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FAA orders more inspections of jet engines following deadly Southwest Airlines accident

Posted: 5:14 PM, Apr 20, 2018
Updated: 2018-04-21 02:13:46Z
FAA orders more jet engine inspections
FAA orders more jet engine inspections
FAA orders more jet engine inspections
FAA orders more jet engine inspections

The Federal Aviation Administration has ordered inspections of more jet engines like the one that blew apart at 32,000 feet in a deadly accident aboard a Southwest Airlines plane.

The agency says its order affects 352 engines in the U.S. and another 681 worldwide on “new generation” Boeing 737 jets. Each aircraft has two engines.

The requirement from the agency comes after the engine maker, CFM International, issued a service bulletin recommending that more engines be inspected. At issue are the engine fan blades on Boeing 737-600, 700, 800 and 900 jets.

The National Transportation Safety Board believes one of the blades snapped on the Southwest flight Tuesday, hurling debris that broke a window and led to the death of a passenger who was sucked partway out of the plane. The jet, which was headed from New York to Dallas, made an emergency landing in Philadelphia.

The CFM 56-7B engines are on about 1,800 “new generation” 737s in service in the U.S. and about 6,400 worldwide.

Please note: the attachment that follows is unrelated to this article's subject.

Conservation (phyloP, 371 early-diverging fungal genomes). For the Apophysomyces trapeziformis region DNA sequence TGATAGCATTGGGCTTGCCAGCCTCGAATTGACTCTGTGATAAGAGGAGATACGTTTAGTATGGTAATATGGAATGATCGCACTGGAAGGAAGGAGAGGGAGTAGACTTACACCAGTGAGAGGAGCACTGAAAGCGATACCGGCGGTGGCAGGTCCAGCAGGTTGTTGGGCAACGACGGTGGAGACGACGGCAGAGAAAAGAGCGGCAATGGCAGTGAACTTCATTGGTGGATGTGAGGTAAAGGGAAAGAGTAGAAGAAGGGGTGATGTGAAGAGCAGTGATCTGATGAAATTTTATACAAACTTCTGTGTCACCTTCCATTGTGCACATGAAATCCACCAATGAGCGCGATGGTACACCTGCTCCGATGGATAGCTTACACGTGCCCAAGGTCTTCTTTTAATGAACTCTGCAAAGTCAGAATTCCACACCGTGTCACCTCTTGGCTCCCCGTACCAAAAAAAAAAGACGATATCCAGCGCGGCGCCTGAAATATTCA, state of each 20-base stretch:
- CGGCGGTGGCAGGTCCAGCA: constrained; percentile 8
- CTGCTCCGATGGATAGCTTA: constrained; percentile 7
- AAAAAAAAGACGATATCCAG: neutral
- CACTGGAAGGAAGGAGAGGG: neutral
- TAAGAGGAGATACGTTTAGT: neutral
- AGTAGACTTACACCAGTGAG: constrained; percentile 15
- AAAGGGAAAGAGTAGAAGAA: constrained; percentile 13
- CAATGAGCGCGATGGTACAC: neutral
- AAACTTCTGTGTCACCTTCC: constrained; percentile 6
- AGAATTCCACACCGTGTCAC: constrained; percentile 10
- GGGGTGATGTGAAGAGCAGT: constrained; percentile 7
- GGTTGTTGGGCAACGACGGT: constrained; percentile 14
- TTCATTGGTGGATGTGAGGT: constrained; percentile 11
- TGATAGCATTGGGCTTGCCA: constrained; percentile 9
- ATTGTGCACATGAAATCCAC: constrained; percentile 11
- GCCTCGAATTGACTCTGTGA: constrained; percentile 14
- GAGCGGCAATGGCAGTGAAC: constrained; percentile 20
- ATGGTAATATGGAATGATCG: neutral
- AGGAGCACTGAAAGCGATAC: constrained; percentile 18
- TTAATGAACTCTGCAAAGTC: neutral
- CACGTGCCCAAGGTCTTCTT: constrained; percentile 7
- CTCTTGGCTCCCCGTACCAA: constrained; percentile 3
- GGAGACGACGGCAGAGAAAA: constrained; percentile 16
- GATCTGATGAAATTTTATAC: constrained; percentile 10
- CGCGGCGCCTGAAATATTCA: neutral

Contact 13 has learned the valley has a close connection with another deadly airline accident involving metal fatigue.

It was July 19, 1989, when a United Airlines DC-10 cartwheeled down a runway in Sioux City, Iowa killing 112 people.

United flight 232 was headed from Denver to Chicago when it suffered hydraulic failure and crash landed in Iowa.

According to the National Transportation Safety Board's official report , several factors were blamed for the crash including a catastrophic fan blade fracture in the number 2 tail-mounted engine. The blade was made of titanium from the TIMET plant in Henderson, according to the Federal Aviation Administration's report.

The FAA's report noted TIMET used Lake Mead water which contains a significant sulfur content. The result is higher sulfur levels than in titanium made by other producers.

The FAA's report went on to describe TIMET's cleaning procedure that introduced phosphorous into its titanium in amounts significantly greater than the amounts of other producers. Federal investigators blamed an undetected defect in the titanium alloy which led to a metal fatigue fracture.

It remains unclear what company manufactured the titanium used for the CFM blade that broke apart.

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